China-Russia alliance can never work, despite US rivalry, observers say
Beijing and Moscow are keen to boost cooperation and reduce their reliance on the US dollar, but ‘forging an alliance with Russia is not the best choice for China’, academic Cheng Yijun says ‘We should not forget that China’s rise is also a threat to Russia,’ he says
Perspectives | China’s Central Asia strategy in the age of ‘extreme competition’
New pressure from Washington will make China look even closer at Central Asia. The high-level meeting between Chinese and American officials in Alaska this month laid bare the fundamental gulf separating the two and served as the opening salvo in a new chapter of tensions in Asia.
China signals possible greater Middle East engagement
Two initiatives send the clearest signal, yet, that China may be gearing up to play a greater political role in the Middle East. Touring the region this week, Foreign Minister Wang Yi laid out five principles Middle Eastern nations would need to adopt to achieve a measure of regional stability.
Could a chill in China’s ties with the West put its Polar Silk Road plans on ice?
Beijing will need more than support from Moscow to realise its Arctic trade ambitions, observers say Chinese entities have had ‘mixed results at best’ in the region
Joe Biden suggests plan to rival China’s Belt and Road during call to Boris Johnson
The US president raised the idea of an infrastructure programme for democratic states while speaking to the British prime minister The leaders also discussed climate change, the Iran nuclear deal and China’s retaliation against Western sanctions over Xinjiang
Iran–China strategic agreement could be a game-changer
The signing of a 25-year cooperation agreement between the oil-rich and regionally influential, but US sanctioned, Islamic Republic of Iran and the globally powerful, but US pressured, People’s Republic of China inserts a new strategic pincer in the Middle East for the United States and its allies. Former US President Donald Trump must bear most of the responsibility for this development, which President Joe Biden now has to handle.
Dealing with a China that’s not like us
The public clash between top US and Chinese officials, Anthony Blinken and Jake Sullivan and Yang Jiechi and Wang Yi, at their high-profile meeting in Alaska on 18–19 March was a stark reminder of how the world has changed, permanently. Blinken castigated China’s increasing authoritarianism and assertiveness, ‘at home and abroad’. He claimed that allies of the United States were united in this view. Blinken called out China over its human rights record in Tibet, Xinjiang and Hong Kong as well as voiced concerns over Taiwan, ‘assertiveness’ in the South China Sea, the COVID-19 pandemic, cyber-attacks on the United States and economic coercion ‘of our allies’, presumably Australia though it was not named. He declared that these issues threaten ‘the rules-based order that maintains global stability’. Taking Chinese frustrations out on Australia with trade sanctions, for example, is not the answer, no matter what offence Australia’s insults and missteps may have caused. Massive vaccine diplomacy, maintaining economic growth, continuing reform and signing up to and honouring international treaties to further embed the market are better approaches that will provide evidence of China’s reciprocating and demonstrating mutual respect. The United States would serve its own democracy and democracies globally best by self-improvement, and demonstrating how a great democracy can self-repair and improve. The creation of exclusive clubs of democracies, when many are faltering, will only lead to deepening polarisation and unstable geopolitical disequilibrium.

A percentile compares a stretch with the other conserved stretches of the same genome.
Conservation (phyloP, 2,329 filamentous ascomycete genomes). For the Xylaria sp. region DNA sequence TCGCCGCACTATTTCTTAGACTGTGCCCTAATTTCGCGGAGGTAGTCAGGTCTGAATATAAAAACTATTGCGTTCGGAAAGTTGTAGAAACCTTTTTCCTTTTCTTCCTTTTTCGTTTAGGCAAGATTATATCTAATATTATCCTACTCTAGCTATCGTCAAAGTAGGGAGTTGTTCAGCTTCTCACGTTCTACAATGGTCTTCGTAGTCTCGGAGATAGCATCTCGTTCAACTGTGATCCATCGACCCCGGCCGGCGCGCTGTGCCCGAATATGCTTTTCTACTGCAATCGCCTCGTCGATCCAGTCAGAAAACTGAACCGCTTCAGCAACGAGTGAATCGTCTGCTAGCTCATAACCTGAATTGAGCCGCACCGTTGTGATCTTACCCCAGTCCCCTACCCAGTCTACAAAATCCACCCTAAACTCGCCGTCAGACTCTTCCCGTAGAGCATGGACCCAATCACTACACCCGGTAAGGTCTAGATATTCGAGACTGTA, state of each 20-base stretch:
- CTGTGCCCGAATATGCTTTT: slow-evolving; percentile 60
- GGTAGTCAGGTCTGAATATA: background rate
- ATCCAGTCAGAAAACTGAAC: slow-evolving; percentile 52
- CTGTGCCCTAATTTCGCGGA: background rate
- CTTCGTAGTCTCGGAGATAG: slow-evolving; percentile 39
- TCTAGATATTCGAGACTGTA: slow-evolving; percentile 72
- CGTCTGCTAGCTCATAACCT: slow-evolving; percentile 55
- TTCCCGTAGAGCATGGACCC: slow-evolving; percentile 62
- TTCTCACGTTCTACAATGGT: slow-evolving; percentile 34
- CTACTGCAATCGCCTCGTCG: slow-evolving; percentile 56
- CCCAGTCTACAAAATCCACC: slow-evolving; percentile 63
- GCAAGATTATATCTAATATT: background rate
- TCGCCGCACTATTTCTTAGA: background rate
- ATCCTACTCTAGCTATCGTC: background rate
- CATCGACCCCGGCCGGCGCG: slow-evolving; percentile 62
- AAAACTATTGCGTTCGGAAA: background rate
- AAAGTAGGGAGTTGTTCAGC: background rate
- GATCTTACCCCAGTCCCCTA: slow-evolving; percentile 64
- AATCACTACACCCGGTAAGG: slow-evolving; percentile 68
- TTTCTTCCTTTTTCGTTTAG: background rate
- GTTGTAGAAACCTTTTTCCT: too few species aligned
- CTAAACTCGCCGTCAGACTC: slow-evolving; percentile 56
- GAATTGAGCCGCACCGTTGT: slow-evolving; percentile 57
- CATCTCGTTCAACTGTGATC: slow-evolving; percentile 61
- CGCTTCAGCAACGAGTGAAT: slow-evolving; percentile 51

Iran, China sign ‘strategic’ deal in Tehran
The signing of the “strategic cooperation pact” follows uproar in Iran’s Parliament about executive-level “secrecy” and China’s call to boost bilateral trade tenfold.
South China Sea: US, Japan and Indonesia ramp up pressure on Beijing
Japanese and Indonesian defence ministers agree to joint exercise in response to reports of Chinese militia at disputed reef US Secretary of State Antony Blinken takes to Twitter to express support for the Philippines which last week lodged a formal protest with Beijing
The ‘China dream’ a nightmare